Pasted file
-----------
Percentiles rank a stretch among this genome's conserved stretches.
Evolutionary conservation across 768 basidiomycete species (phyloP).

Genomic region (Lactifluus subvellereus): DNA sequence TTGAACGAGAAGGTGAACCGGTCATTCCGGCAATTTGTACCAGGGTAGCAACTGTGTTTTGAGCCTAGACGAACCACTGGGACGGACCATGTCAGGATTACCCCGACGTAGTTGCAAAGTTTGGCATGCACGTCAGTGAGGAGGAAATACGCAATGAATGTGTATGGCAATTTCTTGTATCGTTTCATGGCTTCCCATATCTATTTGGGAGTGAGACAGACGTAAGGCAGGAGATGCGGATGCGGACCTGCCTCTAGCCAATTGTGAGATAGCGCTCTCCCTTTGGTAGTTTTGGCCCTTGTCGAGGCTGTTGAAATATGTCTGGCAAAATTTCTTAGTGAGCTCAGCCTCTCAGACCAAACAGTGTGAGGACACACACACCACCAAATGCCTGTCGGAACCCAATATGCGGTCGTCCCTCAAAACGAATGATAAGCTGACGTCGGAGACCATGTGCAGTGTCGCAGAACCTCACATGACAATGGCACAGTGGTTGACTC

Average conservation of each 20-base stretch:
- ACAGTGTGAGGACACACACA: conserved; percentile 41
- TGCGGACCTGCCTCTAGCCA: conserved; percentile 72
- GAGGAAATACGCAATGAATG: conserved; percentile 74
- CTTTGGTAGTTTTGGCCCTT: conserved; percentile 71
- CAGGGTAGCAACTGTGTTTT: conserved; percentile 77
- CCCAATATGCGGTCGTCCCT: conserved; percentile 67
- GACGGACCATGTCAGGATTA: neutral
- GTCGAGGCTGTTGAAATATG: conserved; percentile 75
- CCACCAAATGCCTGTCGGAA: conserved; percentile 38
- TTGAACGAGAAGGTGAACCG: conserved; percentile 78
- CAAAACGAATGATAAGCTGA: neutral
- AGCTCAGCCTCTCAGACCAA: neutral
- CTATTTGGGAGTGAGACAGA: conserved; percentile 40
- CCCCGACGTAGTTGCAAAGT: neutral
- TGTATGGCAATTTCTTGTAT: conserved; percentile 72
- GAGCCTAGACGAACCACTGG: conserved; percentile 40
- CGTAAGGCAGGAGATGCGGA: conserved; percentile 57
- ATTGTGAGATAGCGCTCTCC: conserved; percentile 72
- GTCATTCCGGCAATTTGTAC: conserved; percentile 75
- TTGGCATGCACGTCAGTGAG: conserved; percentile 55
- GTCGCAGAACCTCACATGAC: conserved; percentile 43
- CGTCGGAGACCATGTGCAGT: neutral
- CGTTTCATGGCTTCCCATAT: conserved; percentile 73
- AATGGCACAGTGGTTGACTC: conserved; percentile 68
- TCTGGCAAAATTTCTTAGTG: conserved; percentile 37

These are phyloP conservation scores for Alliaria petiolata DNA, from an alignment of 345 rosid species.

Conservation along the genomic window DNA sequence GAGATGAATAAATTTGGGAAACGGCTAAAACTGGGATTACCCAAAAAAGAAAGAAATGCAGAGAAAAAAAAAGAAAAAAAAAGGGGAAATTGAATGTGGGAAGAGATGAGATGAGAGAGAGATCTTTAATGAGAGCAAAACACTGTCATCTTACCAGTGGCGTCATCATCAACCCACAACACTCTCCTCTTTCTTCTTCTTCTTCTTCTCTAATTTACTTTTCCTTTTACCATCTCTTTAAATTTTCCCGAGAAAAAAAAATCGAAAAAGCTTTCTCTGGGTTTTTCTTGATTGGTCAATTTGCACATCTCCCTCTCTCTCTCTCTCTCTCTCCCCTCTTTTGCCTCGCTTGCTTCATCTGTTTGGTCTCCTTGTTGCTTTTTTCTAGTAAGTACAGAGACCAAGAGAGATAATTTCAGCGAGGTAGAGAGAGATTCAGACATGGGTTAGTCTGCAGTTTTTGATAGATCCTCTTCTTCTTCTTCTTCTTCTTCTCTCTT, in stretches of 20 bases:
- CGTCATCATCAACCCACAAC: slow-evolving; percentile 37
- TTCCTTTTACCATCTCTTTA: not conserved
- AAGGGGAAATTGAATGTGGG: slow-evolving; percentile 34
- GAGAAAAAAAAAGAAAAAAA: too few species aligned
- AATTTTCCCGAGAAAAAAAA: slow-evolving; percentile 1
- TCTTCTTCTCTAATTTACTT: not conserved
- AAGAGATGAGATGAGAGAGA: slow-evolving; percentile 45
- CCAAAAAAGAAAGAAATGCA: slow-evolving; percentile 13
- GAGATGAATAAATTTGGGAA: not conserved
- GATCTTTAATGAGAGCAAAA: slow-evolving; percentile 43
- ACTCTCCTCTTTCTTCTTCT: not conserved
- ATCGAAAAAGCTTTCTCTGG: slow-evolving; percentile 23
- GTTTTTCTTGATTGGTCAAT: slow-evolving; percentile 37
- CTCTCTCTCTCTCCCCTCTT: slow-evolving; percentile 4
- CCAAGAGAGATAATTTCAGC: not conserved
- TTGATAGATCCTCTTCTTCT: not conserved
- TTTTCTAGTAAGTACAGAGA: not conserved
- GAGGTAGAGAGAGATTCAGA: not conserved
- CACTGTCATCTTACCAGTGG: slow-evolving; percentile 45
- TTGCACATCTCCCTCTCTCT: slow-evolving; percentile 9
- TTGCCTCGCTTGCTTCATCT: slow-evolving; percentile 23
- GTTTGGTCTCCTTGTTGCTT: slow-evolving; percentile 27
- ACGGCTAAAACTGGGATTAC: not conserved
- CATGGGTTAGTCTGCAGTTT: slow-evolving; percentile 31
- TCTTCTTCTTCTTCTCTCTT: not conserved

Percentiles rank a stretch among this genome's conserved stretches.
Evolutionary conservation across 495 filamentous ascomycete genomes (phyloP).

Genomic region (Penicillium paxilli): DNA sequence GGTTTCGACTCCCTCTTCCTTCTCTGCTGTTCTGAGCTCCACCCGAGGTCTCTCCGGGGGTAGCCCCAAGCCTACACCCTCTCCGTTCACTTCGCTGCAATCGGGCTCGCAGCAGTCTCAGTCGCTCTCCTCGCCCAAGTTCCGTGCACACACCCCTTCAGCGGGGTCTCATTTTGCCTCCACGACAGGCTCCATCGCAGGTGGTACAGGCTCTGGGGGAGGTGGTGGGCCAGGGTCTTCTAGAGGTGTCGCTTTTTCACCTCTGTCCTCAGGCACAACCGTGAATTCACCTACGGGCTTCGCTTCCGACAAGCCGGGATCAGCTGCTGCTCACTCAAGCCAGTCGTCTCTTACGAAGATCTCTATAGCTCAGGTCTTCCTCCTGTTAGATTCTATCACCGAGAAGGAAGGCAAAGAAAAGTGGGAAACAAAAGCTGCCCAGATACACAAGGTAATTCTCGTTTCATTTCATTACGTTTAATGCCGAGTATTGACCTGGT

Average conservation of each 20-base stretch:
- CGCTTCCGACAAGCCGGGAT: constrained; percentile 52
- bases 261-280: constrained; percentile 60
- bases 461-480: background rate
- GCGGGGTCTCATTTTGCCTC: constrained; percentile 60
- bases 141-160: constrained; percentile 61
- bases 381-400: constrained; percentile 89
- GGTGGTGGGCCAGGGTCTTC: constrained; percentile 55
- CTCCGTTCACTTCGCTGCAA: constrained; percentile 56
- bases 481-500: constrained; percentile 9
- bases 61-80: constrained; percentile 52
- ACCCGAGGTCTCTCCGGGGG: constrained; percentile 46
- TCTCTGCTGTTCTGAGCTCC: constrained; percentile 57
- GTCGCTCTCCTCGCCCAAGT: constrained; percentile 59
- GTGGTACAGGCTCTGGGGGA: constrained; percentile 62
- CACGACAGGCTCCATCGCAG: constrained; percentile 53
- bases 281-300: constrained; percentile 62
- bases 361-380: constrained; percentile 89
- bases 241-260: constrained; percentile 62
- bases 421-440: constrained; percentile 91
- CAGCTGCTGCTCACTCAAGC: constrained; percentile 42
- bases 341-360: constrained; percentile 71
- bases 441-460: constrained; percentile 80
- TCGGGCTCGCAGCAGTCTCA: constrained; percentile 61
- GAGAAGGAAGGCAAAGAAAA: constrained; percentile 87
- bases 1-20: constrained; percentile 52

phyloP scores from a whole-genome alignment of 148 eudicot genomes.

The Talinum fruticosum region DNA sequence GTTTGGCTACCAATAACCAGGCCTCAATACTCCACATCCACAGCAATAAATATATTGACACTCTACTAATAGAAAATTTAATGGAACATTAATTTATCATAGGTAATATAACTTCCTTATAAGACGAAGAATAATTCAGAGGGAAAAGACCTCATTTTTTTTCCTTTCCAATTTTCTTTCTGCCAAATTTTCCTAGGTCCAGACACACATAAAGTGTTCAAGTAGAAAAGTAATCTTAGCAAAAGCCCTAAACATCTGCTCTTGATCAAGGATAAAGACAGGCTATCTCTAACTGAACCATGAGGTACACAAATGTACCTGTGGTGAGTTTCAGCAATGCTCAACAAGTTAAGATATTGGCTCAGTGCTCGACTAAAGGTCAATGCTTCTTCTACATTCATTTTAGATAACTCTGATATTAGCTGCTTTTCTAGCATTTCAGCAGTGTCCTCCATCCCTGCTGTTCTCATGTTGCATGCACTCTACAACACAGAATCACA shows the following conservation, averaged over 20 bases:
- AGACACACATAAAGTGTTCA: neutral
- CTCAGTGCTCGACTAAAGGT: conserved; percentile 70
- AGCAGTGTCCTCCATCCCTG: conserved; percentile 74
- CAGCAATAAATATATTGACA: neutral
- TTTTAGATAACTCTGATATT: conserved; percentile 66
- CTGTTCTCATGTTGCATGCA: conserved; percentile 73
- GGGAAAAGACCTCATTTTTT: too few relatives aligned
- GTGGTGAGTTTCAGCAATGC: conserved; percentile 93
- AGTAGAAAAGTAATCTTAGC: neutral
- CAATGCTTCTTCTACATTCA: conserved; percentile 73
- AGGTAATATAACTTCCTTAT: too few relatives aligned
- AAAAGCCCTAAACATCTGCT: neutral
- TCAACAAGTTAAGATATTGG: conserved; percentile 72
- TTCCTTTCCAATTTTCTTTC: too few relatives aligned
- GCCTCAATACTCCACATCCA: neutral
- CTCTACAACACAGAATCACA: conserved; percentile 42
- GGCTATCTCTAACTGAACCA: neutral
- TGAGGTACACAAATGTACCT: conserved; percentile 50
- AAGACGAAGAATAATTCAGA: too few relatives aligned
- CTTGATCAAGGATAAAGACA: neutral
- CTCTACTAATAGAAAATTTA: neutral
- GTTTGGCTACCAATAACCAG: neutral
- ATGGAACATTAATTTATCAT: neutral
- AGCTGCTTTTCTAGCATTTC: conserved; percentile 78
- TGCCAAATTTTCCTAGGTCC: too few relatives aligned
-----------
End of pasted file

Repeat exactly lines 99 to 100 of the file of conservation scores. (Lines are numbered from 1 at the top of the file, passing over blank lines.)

- AAAAGCCCTAAACATCTGCT: neutral
- TCAACAAGTTAAGATATTGG: conserved; percentile 72